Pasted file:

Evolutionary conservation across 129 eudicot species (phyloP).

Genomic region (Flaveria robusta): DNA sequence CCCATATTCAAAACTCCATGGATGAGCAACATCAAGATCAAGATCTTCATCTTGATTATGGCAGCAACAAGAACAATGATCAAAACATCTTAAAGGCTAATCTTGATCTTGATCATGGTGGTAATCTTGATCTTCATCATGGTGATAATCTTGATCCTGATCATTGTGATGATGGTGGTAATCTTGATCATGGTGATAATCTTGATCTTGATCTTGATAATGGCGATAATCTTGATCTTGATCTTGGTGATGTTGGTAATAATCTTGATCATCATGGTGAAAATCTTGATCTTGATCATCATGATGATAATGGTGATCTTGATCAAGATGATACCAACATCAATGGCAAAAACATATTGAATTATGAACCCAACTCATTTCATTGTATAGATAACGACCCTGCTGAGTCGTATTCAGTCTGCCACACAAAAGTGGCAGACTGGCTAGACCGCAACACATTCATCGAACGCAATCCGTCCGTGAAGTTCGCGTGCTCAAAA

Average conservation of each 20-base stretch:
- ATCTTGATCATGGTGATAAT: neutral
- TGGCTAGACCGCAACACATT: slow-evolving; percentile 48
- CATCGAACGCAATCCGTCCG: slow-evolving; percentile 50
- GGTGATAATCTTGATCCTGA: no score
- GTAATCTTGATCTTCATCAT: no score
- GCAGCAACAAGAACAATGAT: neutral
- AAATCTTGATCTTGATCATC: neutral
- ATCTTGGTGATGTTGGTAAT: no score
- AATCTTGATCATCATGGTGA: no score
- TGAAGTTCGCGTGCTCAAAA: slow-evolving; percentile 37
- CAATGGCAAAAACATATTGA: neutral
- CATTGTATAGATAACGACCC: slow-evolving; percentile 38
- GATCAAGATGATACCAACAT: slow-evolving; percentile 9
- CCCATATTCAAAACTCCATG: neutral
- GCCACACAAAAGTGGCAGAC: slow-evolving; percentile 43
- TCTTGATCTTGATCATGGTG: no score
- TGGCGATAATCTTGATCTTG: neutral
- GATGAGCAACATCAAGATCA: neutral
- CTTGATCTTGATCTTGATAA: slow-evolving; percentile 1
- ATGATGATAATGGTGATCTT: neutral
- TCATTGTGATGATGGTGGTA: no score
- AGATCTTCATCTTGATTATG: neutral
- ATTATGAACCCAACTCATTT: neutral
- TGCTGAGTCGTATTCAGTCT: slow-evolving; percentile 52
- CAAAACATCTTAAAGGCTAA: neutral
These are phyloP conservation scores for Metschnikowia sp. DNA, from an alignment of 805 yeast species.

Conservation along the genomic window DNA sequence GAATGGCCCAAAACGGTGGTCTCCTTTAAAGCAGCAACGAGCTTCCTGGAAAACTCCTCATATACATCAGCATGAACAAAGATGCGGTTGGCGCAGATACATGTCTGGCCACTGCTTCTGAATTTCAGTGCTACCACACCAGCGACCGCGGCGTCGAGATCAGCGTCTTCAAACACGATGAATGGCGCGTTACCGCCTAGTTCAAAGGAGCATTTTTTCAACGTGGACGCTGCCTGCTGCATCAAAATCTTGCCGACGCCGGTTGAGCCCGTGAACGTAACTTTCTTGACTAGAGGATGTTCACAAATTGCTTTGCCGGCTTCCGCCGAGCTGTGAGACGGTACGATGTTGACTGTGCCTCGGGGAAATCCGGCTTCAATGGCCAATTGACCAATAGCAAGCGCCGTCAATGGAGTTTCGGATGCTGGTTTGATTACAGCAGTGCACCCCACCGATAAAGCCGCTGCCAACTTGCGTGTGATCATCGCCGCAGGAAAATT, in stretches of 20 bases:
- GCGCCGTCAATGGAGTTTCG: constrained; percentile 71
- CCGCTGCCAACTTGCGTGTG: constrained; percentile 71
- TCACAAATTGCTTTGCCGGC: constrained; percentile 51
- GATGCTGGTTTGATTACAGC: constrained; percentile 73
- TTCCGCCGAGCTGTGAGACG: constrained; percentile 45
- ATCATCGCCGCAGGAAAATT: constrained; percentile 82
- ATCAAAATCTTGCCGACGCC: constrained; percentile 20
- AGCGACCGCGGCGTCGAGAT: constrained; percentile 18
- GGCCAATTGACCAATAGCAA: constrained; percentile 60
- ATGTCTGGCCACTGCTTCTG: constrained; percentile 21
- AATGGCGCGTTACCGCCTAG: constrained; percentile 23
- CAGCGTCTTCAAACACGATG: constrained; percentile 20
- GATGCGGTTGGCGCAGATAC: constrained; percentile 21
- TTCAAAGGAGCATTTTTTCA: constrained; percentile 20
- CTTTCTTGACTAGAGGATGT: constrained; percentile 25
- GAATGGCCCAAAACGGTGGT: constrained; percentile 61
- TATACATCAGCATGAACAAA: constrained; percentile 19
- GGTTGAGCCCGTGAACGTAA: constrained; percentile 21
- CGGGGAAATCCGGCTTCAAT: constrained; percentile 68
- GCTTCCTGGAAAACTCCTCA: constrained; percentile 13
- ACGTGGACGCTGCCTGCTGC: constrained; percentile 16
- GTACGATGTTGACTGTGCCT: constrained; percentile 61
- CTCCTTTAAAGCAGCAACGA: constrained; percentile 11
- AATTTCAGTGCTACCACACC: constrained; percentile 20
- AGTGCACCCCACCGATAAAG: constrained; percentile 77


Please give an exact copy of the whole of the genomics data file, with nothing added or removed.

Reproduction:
Evolutionary conservation across 129 eudicot species (phyloP).

Genomic region (Flaveria robusta): DNA sequence CCCATATTCAAAACTCCATGGATGAGCAACATCAAGATCAAGATCTTCATCTTGATTATGGCAGCAACAAGAACAATGATCAAAACATCTTAAAGGCTAATCTTGATCTTGATCATGGTGGTAATCTTGATCTTCATCATGGTGATAATCTTGATCCTGATCATTGTGATGATGGTGGTAATCTTGATCATGGTGATAATCTTGATCTTGATCTTGATAATGGCGATAATCTTGATCTTGATCTTGGTGATGTTGGTAATAATCTTGATCATCATGGTGAAAATCTTGATCTTGATCATCATGATGATAATGGTGATCTTGATCAAGATGATACCAACATCAATGGCAAAAACATATTGAATTATGAACCCAACTCATTTCATTGTATAGATAACGACCCTGCTGAGTCGTATTCAGTCTGCCACACAAAAGTGGCAGACTGGCTAGACCGCAACACATTCATCGAACGCAATCCGTCCGTGAAGTTCGCGTGCTCAAAA

Average conservation of each 20-base stretch:
- ATCTTGATCATGGTGATAAT: neutral
- TGGCTAGACCGCAACACATT: slow-evolving; percentile 48
- CATCGAACGCAATCCGTCCG: slow-evolving; percentile 50
- GGTGATAATCTTGATCCTGA: no score
- GTAATCTTGATCTTCATCAT: no score
- GCAGCAACAAGAACAATGAT: neutral
- AAATCTTGATCTTGATCATC: neutral
- ATCTTGGTGATGTTGGTAAT: no score
- AATCTTGATCATCATGGTGA: no score
- TGAAGTTCGCGTGCTCAAAA: slow-evolving; percentile 37
- CAATGGCAAAAACATATTGA: neutral
- CATTGTATAGATAACGACCC: slow-evolving; percentile 38
- GATCAAGATGATACCAACAT: slow-evolving; percentile 9
- CCCATATTCAAAACTCCATG: neutral
- GCCACACAAAAGTGGCAGAC: slow-evolving; percentile 43
- TCTTGATCTTGATCATGGTG: no score
- TGGCGATAATCTTGATCTTG: neutral
- GATGAGCAACATCAAGATCA: neutral
- CTTGATCTTGATCTTGATAA: slow-evolving; percentile 1
- ATGATGATAATGGTGATCTT: neutral
- TCATTGTGATGATGGTGGTA: no score
- AGATCTTCATCTTGATTATG: neutral
- ATTATGAACCCAACTCATTT: neutral
- TGCTGAGTCGTATTCAGTCT: slow-evolving; percentile 52
- CAAAACATCTTAAAGGCTAA: neutral
These are phyloP conservation scores for Metschnikowia sp. DNA, from an alignment of 805 yeast species.

Conservation along the genomic window DNA sequence GAATGGCCCAAAACGGTGGTCTCCTTTAAAGCAGCAACGAGCTTCCTGGAAAACTCCTCATATACATCAGCATGAACAAAGATGCGGTTGGCGCAGATACATGTCTGGCCACTGCTTCTGAATTTCAGTGCTACCACACCAGCGACCGCGGCGTCGAGATCAGCGTCTTCAAACACGATGAATGGCGCGTTACCGCCTAGTTCAAAGGAGCATTTTTTCAACGTGGACGCTGCCTGCTGCATCAAAATCTTGCCGACGCCGGTTGAGCCCGTGAACGTAACTTTCTTGACTAGAGGATGTTCACAAATTGCTTTGCCGGCTTCCGCCGAGCTGTGAGACGGTACGATGTTGACTGTGCCTCGGGGAAATCCGGCTTCAATGGCCAATTGACCAATAGCAAGCGCCGTCAATGGAGTTTCGGATGCTGGTTTGATTACAGCAGTGCACCCCACCGATAAAGCCGCTGCCAACTTGCGTGTGATCATCGCCGCAGGAAAATT, in stretches of 20 bases:
- GCGCCGTCAATGGAGTTTCG: constrained; percentile 71
- CCGCTGCCAACTTGCGTGTG: constrained; percentile 71
- TCACAAATTGCTTTGCCGGC: constrained; percentile 51
- GATGCTGGTTTGATTACAGC: constrained; percentile 73
- TTCCGCCGAGCTGTGAGACG: constrained; percentile 45
- ATCATCGCCGCAGGAAAATT: constrained; percentile 82
- ATCAAAATCTTGCCGACGCC: constrained; percentile 20
- AGCGACCGCGGCGTCGAGAT: constrained; percentile 18
- GGCCAATTGACCAATAGCAA: constrained; percentile 60
- ATGTCTGGCCACTGCTTCTG: constrained; percentile 21
- AATGGCGCGTTACCGCCTAG: constrained; percentile 23
- CAGCGTCTTCAAACACGATG: constrained; percentile 20
- GATGCGGTTGGCGCAGATAC: constrained; percentile 21
- TTCAAAGGAGCATTTTTTCA: constrained; percentile 20
- CTTTCTTGACTAGAGGATGT: constrained; percentile 25
- GAATGGCCCAAAACGGTGGT: constrained; percentile 61
- TATACATCAGCATGAACAAA: constrained; percentile 19
- GGTTGAGCCCGTGAACGTAA: constrained; percentile 21
- CGGGGAAATCCGGCTTCAAT: constrained; percentile 68
- GCTTCCTGGAAAACTCCTCA: constrained; percentile 13
- ACGTGGACGCTGCCTGCTGC: constrained; percentile 16
- GTACGATGTTGACTGTGCCT: constrained; percentile 61
- CTCCTTTAAAGCAGCAACGA: constrained; percentile 11
- AATTTCAGTGCTACCACACC: constrained; percentile 20
- AGTGCACCCCACCGATAAAG: constrained; percentile 77